Nephila Capital, the world’s largest asset manager of insurance-linked securities (ILS) and other catastrophe or weather linked reinsurance instruments, was involved in work to help Australian agribusiness GrainCorp.
GrainCorp is among the largest agricultural businesses that has specialised in grain and other commodity receivership, storage and transportation.
As a result, the company hold significant exposure to the crop production volumes and any fluctuation in them, for which one of the main factors is of course the weather.
GrainCorp was the subject of a bid to acquire the firm in recent months, as investors under the name Long-Term Asset Partners sought to buy-out the company to control the eastern Australian grains industry.
However, the capital structure of GrainCorp was a concern, in particular the significant debt it held and that would be created through the acquisition which was supposed to be structured via a securitisation, so one way of improving that capital position would have been to reduce the agricultural exposure the company held.
Hedging the volumetric risk associated with grain production, through a clever instrument that would take out the risk of inclement weather affecting grain volumes, was seen as a way to achieve this.
At this point, enter Nephila Capital as the specialist in this area, alongside long-time partner in these kinds of transactions insurance giant Allianz.
The pair worked to create a structure that would effectively hedge grain volumetric risk through a weather hedge and the use of efficient reinsurance capital, we understand from a number of media and analyst sources as well as filings.
The idea was that by taking volatility out of GrainCorp’s earnings that was triggered by weather impacts on grain supplies it would help the company to meet its burgeoning debt load, making the investment transaction more feasible and attractive.
The investment by LTAP fell through it appears, but GrainCorp told its existing shareholders that it would look to replicate the volatility smoothing effects with a weather derivative type structure, although it’s not clear whether Nephila Capital is involved in any ongoing work with the firm.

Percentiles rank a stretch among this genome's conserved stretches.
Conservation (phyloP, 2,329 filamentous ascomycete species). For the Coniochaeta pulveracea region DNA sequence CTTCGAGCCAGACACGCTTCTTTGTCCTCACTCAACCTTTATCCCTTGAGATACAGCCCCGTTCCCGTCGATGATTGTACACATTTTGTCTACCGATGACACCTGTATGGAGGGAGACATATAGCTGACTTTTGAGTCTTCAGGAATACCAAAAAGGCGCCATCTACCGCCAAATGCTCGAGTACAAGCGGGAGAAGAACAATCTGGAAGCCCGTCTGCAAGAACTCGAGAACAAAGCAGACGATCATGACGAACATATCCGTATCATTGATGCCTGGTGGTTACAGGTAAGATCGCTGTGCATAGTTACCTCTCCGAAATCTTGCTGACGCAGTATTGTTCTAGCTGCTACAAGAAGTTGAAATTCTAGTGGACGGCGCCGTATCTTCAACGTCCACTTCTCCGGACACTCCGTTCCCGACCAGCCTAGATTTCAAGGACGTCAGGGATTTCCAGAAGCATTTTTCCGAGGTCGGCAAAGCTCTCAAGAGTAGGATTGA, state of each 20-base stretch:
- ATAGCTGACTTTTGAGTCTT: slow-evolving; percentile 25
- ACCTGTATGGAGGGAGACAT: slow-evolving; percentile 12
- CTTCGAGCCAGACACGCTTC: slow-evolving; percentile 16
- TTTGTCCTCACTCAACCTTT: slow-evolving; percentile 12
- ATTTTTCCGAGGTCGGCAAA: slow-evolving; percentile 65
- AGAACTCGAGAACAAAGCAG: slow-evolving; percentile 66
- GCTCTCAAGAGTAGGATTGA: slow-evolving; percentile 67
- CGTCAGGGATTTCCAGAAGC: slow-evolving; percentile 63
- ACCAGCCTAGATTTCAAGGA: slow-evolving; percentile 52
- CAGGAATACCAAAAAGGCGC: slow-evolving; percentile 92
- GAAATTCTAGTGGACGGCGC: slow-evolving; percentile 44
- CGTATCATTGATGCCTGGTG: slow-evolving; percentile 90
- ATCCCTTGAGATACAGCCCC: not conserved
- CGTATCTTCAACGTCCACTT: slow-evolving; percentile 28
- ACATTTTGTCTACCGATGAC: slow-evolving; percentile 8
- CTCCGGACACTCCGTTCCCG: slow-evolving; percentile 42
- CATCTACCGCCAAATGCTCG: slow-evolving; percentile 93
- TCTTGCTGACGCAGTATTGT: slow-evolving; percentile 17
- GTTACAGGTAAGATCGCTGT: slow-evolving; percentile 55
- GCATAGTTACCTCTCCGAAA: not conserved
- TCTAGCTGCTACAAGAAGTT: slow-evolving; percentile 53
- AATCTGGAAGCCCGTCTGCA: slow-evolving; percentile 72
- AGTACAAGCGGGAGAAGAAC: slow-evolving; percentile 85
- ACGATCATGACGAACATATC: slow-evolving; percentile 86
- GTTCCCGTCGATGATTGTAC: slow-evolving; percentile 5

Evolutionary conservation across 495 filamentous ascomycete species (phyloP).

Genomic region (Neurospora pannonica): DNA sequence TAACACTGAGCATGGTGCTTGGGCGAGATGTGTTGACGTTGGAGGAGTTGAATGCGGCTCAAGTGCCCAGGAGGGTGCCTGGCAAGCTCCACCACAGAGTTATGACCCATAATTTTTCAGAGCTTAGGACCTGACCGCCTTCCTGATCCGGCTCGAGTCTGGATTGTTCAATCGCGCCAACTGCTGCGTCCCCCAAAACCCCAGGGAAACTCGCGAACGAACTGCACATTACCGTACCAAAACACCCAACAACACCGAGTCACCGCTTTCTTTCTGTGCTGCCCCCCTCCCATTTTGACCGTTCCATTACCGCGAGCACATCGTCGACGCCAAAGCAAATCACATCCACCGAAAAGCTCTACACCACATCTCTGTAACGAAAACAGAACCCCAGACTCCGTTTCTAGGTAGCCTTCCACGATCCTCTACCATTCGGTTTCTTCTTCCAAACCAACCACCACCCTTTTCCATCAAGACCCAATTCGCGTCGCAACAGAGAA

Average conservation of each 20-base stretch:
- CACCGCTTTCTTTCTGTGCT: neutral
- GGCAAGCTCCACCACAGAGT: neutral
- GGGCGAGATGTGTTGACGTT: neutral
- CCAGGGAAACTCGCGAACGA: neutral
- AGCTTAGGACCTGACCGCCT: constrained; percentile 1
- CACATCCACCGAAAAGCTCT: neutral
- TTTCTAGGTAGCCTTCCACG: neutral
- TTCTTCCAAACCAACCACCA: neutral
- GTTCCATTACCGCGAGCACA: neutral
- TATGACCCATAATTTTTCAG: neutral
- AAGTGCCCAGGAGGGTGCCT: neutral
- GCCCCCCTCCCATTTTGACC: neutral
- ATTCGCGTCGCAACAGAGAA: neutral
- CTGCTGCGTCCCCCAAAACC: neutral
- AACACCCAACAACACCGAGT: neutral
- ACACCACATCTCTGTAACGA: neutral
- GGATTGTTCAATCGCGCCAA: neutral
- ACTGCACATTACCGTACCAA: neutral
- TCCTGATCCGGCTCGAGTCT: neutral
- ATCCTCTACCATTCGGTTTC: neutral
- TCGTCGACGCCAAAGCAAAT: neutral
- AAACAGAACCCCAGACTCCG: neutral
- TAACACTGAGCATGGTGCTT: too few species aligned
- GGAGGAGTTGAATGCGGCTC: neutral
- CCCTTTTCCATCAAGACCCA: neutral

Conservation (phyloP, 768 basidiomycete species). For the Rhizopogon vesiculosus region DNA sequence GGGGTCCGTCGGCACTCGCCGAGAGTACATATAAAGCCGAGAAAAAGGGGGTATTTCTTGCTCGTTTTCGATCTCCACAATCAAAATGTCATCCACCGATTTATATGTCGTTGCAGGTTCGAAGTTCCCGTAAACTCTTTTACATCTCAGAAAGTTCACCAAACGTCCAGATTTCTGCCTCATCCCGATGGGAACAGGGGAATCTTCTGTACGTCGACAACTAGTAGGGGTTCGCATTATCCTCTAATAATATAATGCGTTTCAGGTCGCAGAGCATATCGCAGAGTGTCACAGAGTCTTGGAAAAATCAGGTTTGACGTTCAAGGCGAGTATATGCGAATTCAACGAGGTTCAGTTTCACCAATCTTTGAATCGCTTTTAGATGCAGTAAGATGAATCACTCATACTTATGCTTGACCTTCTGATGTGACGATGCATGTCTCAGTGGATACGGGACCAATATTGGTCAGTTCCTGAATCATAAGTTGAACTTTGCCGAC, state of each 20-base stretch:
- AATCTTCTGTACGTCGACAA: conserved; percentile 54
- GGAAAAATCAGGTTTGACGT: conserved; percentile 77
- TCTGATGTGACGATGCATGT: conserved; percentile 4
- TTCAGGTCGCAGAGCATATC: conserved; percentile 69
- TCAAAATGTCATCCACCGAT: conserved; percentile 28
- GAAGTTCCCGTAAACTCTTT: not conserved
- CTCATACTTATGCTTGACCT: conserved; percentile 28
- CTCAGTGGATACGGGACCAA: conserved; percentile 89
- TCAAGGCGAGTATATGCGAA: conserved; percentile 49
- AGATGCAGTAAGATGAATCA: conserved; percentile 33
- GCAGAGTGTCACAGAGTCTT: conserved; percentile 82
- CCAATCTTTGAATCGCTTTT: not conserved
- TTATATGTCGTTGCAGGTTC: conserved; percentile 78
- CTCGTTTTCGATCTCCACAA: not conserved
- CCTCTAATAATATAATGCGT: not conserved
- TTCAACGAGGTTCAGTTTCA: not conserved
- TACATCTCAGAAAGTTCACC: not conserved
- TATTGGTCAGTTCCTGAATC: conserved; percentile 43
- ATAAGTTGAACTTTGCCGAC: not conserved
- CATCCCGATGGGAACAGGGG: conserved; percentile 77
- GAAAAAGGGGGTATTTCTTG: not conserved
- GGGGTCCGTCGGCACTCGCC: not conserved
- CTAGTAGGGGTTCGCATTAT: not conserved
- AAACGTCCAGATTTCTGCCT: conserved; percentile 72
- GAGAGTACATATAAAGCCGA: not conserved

GrainCorp explained, “Long-term East Coast Australia (ECA) grain production derivative instrument under negotiation, to reduce cash flow volatility linked to harvest volumes.”
The North Queensland Register also confirmed this week that GrainCorp continues to look at this weather based crop volume protection, according to a New South Wales grains committee chairman.
Putting efficient reinsurance capital to work alongside sophisticated financial structures, such as derivatives and securitisation, can make investments much more palatable by smoothing out expected returns and removing the volatility associated with the weather.
Here, Nephila Capital has become an expert, in its work alongside Allianz, applying these techniques to multiple sectors, from renewable energy, to agriculture and beyond.
With Australian agriculture increasingly seeing itself as at risk from climate change and weather variability, the expectation is that more companies like GrainCorp will look to weather risk hedging solutions as viable ways to smooth revenues over the longer-term.
Companies in the reinsurance, risk transfer and indeed insurance-linked securities (ILS) space are well-positioned to assist as climate and weather risk rise up the corporate agenda.
We’re returning to Singapore for our fourth annual ILS market conference for the Asia region. Please register today to secure the best prices. The last few Early Bird tickets are still available.